Even if no conflicts of interest arise within the course of the business for the condo or co-op, you still need to submit a report.
“In this way, the shareholders or owners know that no actions were taken involving a conflict of interest,” Tobin says.
When recusal is the right decision
“If it seems impossible for a board member to make a fair and unbiased decision, they should recuse themselves from the decision and from the entire process,” Tobin says. This means the interested board member should leave the room when the specific topic is being discussed and avoid any discussion of the issue that is being voted on.
For example, in a scenario where a board member is a broker involved in the sale of an apartment, when the board is considering whether to approve the purchaser, or exercise the right of first refusal in the case of a condo, the interested board member should avoid participating in the decision.
“You don’t want them to influence other board members and sometimes even their presence affects the vote—so they should leave the room, leave the discussion, let the other board members speak openly about the decision, and not vote on the issue if they have a direct interest or there’s a conflict of interest,” Tobin says.
This is the advice she recently gave to a co-op board member who sold their shares to the co-op. The shareholder wanted a quick sale without the long wait for finding a buyer and awaiting board approval.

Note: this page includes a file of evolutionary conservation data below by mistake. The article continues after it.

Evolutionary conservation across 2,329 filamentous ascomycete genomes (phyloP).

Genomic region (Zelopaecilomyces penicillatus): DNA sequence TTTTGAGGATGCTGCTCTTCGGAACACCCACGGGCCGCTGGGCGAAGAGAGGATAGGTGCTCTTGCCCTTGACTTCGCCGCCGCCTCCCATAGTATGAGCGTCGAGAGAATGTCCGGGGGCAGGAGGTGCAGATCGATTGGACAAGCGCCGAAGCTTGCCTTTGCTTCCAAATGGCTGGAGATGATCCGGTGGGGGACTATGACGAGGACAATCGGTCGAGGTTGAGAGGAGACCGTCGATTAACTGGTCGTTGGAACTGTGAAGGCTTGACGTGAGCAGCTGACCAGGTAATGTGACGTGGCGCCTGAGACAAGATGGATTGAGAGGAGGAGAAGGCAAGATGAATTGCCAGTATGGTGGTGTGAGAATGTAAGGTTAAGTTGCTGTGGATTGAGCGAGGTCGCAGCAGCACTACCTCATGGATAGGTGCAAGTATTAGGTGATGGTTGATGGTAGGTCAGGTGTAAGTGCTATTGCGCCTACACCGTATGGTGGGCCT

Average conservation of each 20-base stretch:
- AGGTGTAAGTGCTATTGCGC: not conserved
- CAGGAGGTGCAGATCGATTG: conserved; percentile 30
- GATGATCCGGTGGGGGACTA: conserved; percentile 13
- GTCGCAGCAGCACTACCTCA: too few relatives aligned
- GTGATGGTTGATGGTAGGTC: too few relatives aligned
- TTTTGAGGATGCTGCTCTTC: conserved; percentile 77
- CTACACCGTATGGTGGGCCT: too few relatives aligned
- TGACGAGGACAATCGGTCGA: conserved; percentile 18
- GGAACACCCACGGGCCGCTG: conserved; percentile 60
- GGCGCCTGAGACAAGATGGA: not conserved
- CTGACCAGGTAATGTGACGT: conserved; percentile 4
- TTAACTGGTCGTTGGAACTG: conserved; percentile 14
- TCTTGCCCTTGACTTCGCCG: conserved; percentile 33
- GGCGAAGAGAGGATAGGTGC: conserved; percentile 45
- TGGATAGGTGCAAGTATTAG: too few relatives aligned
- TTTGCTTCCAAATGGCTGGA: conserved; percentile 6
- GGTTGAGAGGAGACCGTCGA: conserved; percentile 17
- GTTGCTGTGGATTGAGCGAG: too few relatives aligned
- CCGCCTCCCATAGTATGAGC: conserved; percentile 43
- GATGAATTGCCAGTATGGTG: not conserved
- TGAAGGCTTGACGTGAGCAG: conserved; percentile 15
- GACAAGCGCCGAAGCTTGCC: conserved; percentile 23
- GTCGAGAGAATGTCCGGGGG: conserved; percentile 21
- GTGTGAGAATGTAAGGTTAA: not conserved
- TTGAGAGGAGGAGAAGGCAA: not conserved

The board member recused himself from the decision-making process. This situation is a good example of a transaction that could raise concerns. If shareholders say the sale price was too high, it’s easy to compare the market value to the rate that the board contracted to buy the co-op apartment. “If it’s unreasonably high, there may be red flags,” Tobin says.
“Directors and shareholders should be treated equally and there should be no unfair advantage for a director when a sale is agreed,” she says.
Drawing up an ethics policy for your board
Some boards will have members sign ethics policies underscoring some of the penalties for self-dealing. Your co-op or condo attorney can draw up the policy to give shareholders peace of mind.
“The policy should clearly state the consequences for self-dealing by board members so there is no confusion when people become board members,” Tobin says.
This is important because an alleged breach of fiduciary duty can result in shareholders or owners suing the board or individual board members.
“It also inevitably leads to the erosion of trust in the board, which can be very damaging for the building,” Tobin says.
James F. Woods is a partner at Woods Lonergan PLLC and Lauren K. Tobin is an associate attorney at Woods Lonergan PLLC. Woods Lonergan PLLC represents New York City cooperative corporations, condominium boards, management companies, buyers, sellers, commercial landlords and tenants. To submit a question for this column, click here. For a free, 15 minute legal consultation, call 212-684-2500 or send an email.